Rust

Author: Jonathan Waldman
Editor: Simon and Schuster
ISBN: 1451691602
Size: 19,27 MB
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Originally publlished in hardcover in 2015 by Simon & Schuster.

Sam

Author: Jonathan Waldman
Editor: Simon and Schuster
ISBN: 1501140612
Size: 10,54 MB
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A true story of innovation, centered on a scrappy team of engineers—far from the Silicon Valley limelight—and their quest to achieve a surprisingly difficult technological feat: building a robot that can lay bricks. Humans have landed men on the moon, programmed cars to drive themselves, and put the knowledge of our entire civilization in your back pocket. But no one—from MIT nerds to Army Corps engineers—has ever built a robot that can lay bricks as well as a mason. Unlike the controlled conditions of a factory line, where robots are now ubiquitous, no two construction sites are alike, and a day’s work involves countless variables—bricks that range in size and quality, temperamental mortar mixes, uneven terrain, fickle weather, and moody foremen. Twenty-five years ago, on a challenging construction job in Syracuse, architect Nate Podkaminer had a vision of a future full of efficient, automated machines that freed men from the repetitive, toilsome burden of laying bricks. (Bricklayers lift the equivalent of a Ford truck every few days.) Offhandedly, he mentioned the idea to his daughter’s boyfriend, and after some inspired scheming, the architect and engineer—soon to be in-laws—cofounded a humble start-up called Construction Robotics. Working out of a small trailer, they recruited a boldly unconventional team of engineers to build the Semi-Automated Mason: SAM. In classic American tradition, a small, unlikely, and eccentric family-run start-up sought to reimagine the behemoth $1 trillion construction industry—the second biggest industry in America—in bootstrap fashion. In the tradition of Tracy Kidder’s The Soul of a New Machine, SAM unfolds as an engineering drama, full of trials and setbacks, heated showdowns between meticulous scientists and brash bricklayers (and their even more opinionated union), and hard-earned milestone achievements. Jonathan Waldman, acclaimed author of Rust, brings readers inside the world of the renegade company revolutionizing the most traditional trade.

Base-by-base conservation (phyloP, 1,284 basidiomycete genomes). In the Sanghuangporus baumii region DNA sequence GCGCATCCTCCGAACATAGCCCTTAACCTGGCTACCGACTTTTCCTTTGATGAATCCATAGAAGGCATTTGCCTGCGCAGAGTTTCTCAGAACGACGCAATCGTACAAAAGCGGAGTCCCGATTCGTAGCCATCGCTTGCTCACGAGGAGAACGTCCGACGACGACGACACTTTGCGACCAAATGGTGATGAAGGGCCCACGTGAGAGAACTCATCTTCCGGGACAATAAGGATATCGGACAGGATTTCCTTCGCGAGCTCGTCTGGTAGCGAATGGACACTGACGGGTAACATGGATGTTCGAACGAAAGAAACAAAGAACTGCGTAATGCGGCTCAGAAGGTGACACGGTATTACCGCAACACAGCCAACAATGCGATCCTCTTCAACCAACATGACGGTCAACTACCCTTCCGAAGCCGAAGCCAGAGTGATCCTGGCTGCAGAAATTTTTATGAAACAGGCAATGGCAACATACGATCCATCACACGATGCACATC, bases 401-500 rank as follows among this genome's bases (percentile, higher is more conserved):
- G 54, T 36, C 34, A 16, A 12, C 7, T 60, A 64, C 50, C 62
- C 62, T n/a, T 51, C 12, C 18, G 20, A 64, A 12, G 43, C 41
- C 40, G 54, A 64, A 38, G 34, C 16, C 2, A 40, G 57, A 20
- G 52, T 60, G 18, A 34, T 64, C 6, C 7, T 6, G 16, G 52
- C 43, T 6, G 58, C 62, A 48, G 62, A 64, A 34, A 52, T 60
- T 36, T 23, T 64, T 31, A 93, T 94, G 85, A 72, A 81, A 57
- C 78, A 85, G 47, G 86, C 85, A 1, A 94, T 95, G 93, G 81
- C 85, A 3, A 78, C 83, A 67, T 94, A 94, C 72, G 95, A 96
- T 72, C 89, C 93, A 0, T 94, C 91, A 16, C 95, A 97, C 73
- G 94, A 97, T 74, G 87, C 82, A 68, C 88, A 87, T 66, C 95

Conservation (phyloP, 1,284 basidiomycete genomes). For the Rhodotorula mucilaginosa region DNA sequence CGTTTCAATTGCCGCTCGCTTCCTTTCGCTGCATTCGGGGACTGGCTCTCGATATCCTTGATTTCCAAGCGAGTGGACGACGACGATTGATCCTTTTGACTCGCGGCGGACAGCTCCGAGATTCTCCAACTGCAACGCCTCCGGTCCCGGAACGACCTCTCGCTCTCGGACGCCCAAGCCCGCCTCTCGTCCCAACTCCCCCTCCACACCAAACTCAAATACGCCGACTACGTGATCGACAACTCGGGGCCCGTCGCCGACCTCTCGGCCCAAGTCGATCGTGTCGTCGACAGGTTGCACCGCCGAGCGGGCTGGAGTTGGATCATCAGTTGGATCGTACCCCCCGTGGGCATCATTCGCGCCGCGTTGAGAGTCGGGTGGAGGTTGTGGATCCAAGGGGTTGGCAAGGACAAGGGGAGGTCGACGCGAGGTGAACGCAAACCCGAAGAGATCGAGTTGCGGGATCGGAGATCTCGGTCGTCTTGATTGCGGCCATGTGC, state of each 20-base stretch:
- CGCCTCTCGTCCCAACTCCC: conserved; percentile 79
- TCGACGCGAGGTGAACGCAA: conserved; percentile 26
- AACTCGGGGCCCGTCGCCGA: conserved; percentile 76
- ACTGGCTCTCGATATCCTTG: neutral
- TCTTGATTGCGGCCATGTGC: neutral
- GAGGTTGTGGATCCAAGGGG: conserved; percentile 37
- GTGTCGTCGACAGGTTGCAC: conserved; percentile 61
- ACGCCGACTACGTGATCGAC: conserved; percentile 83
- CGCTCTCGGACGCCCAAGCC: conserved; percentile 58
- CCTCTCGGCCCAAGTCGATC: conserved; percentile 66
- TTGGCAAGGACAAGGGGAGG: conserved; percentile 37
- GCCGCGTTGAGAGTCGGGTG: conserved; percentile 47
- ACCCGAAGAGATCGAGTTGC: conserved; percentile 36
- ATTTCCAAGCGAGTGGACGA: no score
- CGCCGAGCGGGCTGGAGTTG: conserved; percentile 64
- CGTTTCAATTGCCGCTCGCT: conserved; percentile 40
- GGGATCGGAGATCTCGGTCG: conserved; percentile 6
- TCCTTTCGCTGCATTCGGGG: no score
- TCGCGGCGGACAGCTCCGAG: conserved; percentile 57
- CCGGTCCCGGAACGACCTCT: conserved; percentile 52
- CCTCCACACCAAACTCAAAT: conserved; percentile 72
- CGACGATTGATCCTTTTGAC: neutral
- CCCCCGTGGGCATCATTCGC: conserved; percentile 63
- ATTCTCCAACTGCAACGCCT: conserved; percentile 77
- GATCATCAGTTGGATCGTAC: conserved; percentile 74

Rust

Author: Jean-Michel Rabaté
Editor: Bloomsbury Publishing USA
ISBN: 1501329510
Size: 16,42 MB
Format: PDF, Kindle
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Object Lessons is a series of short, beautifully designed books about the hidden lives of ordinary things. It's happening all the time, all around us. We cover it up. We ignore it. Rust takes on the many meanings of this oxidized substance, showing how technology bleeds into biology and ecology. Jean-Michel Rabate ́ combines art, science, and autobiography to share his fascination with peeling paints and rusty metal sheets. Rust, he concludes, is a place where things living, built, and remembered commingle. Object Lessons is published in partnership with an essay series in The Atlantic.

The Longest War

Author: Peter Bergen
Editor: Simon and Schuster
ISBN: 0857208837
Size: 18,55 MB
Format: PDF